The single least developed component of most MMORPGs is character customization. When I enter the character creation screen, I’m constantly disappointed with the options I’m presented with. Most games usually let me change my face or hair, but that’s about the extent of customization in those games. I don’t understand at all why developers haven’t expanded on this feature. Is it too much to ask for to look unique in an MMORPG world? It’s upsetting to see everyone running around looking EXACTLY like my character, as it takes away from the uniqueness of my character. Even games like World of Warcraft have extremely limited character customization, as players can only change their skin color, face, hair style, hair color and facial hair. The two games I’ll analyze today are WYD Global and Perfect World.
The game I’ve found with the absolute least character customization is WYD Global. The game isn’t bad for a free MMORPG, and is actually pretty enjoyable, but has absolutely NO character customization. Upon entering the character creation screen in WYD Global, you’ll be presented with four different classes, each standing on th
With the explosive growth of the MMORPG market, it’s upsetting to realize that a lot of MMORPGs are lacking simple features that would greatly enhance the enjoyment of that particular game. New games are coming out almost every week and developers still exclude some obvious must have features. Developers please take note of these features and try and include them in future projects. The top five must have features in MMORPG games are as follows:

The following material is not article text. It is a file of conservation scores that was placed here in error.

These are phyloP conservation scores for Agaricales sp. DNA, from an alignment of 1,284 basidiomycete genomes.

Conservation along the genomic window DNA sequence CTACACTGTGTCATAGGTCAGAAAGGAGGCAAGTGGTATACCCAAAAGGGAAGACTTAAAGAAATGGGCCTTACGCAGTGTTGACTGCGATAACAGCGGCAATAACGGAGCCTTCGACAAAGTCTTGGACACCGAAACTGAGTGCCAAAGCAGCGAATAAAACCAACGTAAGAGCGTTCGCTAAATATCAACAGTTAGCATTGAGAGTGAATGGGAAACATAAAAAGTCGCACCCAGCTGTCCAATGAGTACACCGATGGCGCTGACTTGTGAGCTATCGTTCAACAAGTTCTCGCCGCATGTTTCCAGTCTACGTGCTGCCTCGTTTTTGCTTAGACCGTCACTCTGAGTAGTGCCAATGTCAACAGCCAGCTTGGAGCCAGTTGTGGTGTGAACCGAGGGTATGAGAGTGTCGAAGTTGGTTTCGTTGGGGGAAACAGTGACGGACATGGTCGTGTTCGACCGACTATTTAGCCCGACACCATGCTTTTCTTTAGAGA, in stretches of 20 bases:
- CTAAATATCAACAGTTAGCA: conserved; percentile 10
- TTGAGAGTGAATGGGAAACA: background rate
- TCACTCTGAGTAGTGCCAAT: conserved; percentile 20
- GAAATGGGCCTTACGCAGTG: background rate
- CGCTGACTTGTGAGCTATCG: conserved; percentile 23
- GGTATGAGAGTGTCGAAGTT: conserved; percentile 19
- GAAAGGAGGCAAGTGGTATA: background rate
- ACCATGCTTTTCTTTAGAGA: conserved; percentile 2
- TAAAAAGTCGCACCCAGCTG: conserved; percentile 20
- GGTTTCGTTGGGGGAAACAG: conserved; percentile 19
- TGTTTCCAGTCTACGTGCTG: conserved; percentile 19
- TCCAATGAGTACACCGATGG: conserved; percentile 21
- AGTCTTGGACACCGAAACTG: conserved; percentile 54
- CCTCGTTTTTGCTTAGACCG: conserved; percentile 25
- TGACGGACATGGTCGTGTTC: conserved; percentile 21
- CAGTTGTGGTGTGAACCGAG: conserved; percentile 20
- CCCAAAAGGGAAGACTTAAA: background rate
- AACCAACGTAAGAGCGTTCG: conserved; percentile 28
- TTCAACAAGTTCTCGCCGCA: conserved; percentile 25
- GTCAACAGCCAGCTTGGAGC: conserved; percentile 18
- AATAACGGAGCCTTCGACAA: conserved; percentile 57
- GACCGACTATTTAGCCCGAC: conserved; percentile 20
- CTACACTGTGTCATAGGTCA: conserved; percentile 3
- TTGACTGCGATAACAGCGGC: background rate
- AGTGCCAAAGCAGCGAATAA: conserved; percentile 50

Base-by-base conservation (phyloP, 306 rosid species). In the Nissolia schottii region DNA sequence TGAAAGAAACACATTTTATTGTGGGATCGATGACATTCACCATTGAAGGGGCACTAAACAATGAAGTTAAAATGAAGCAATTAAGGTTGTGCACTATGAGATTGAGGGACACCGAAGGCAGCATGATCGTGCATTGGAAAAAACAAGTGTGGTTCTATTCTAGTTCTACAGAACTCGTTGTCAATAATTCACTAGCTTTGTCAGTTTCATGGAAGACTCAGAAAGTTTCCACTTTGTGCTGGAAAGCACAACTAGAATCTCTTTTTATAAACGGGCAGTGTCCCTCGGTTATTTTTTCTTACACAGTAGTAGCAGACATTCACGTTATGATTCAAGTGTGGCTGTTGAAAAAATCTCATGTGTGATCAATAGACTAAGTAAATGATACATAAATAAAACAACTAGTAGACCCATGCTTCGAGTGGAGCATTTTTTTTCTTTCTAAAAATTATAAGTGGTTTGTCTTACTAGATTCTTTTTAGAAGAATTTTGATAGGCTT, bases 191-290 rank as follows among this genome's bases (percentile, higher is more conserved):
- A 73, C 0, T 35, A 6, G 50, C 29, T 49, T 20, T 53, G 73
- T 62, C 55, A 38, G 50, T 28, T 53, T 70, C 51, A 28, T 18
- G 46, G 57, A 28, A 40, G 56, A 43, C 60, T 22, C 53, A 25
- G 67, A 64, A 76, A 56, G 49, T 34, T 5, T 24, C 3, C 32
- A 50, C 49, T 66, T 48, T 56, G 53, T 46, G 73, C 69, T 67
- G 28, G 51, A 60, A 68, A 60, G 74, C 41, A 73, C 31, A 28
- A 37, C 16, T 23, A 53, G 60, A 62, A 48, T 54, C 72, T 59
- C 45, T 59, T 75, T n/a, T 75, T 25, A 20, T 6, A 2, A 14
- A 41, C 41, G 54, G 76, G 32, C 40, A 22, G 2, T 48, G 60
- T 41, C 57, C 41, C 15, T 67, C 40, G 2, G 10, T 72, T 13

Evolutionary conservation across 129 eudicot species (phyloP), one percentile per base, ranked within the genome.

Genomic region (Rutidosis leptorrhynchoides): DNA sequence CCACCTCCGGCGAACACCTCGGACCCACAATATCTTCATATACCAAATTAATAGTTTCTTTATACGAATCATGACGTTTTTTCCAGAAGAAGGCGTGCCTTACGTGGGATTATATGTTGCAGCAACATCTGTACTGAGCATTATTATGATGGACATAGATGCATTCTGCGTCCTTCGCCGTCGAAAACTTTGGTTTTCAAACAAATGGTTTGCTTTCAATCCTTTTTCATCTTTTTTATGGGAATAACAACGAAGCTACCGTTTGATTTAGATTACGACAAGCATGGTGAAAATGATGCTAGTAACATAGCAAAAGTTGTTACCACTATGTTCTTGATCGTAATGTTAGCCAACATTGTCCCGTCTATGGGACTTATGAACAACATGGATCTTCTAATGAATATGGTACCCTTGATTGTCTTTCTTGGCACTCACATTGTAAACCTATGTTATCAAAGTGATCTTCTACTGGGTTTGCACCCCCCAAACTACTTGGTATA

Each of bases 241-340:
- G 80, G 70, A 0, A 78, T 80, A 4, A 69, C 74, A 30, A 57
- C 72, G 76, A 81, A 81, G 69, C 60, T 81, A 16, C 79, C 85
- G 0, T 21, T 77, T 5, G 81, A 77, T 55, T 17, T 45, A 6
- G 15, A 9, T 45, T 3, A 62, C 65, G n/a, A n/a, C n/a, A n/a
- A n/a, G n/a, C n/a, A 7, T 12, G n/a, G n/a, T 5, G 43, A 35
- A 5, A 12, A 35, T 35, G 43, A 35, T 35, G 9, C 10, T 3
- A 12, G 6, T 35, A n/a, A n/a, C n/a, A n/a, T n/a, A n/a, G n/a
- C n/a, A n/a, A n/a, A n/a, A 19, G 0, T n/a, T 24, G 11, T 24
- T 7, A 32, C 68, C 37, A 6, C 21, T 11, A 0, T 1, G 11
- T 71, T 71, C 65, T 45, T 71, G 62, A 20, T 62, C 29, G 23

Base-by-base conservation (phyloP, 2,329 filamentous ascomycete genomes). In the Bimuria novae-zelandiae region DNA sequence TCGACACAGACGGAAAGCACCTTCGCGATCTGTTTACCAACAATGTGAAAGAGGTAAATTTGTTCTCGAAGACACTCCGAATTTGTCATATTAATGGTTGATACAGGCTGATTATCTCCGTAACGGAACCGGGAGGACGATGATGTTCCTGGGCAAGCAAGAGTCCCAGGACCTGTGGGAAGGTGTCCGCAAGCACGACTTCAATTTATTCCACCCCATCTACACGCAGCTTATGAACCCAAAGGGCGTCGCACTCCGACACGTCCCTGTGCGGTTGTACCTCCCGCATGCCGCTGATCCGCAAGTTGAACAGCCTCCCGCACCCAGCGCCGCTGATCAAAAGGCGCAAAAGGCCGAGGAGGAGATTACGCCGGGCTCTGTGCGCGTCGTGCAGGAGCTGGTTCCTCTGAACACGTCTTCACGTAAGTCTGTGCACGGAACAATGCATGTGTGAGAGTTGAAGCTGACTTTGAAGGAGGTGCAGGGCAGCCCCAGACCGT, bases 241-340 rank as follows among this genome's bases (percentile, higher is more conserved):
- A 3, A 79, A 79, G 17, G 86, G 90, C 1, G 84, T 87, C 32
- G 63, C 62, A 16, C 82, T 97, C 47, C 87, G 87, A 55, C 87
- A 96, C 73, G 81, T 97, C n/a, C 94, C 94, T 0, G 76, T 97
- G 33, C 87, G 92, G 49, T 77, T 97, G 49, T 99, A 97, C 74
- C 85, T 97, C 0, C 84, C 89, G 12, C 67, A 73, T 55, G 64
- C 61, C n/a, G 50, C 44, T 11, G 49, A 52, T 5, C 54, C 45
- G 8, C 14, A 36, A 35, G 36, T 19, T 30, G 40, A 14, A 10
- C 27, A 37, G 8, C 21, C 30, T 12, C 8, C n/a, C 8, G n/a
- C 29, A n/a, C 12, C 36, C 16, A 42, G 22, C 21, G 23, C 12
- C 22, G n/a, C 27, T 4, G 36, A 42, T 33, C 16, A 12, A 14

5. In game messenger.
This is one feature that has been becoming more and more popular in newer games today, but plenty of games still don’t have it. Even World of Warcraft, one of the most popular MMORPGs on the market, lacks an in game messenger system. One can easily argue that using the game’s regular chat system would be just as effective as implementing a messenger, but when chat becomes cluttered with messages and advertisements to sell equipment, it can become hard to track what someone just sent to you. Free games like Fly for Fun and Gunbound both include an extremely functional messenger.
4. Regularly updated Content
What better way to keep players hooked to a game? All MMO games need new content every so often;
Most MMORPG games today offer an alternative way to gain experience other than grinding; questing. The problem with questing in MMORPGs is the lack of creativity and effort put forth by the developers. Almost every MMORPG has the standard “Go outside town and kill X amount of Y Monsters”. Replace X with a quantity and Y with a type of monster. Another very common quest you’ll find in most MMORPGs is the “Take this letter and hand it to the guy standing next to me”. Why do quests have to be so dull? There are only two MMORPGs I know that actually have a well thought out questing system; World of Warcraft and Maplestory.
It’s no surprise that World of Warcraft actually has a well designed and interesting quest system, as the game does has 10 million subscribers worldwide. The game’s quest dialogue was always very well written and the quests weren’t always go outside town and kill some monsters. Completing a chain quest also made you feel like you accomplished something and each step along the way, you were fed bits of information that kept you interested in the quest. When I first completed the Defias Brotherhood quest line In World of W
Almost every Mmorpg today, free to play or pay to play, has the same system of advancement, and that’s the leveling system. There are so many things wrong with the leveling system that I’m surprised it’s still the standard today. Games like Eve Online and Ultima Online both have unique systems based on skill gain rather than simply “leveling up” to get stronger. Players instead focus on training specific skills and become more proficient at what they character does, rather than just *Ding* I’m stronger now.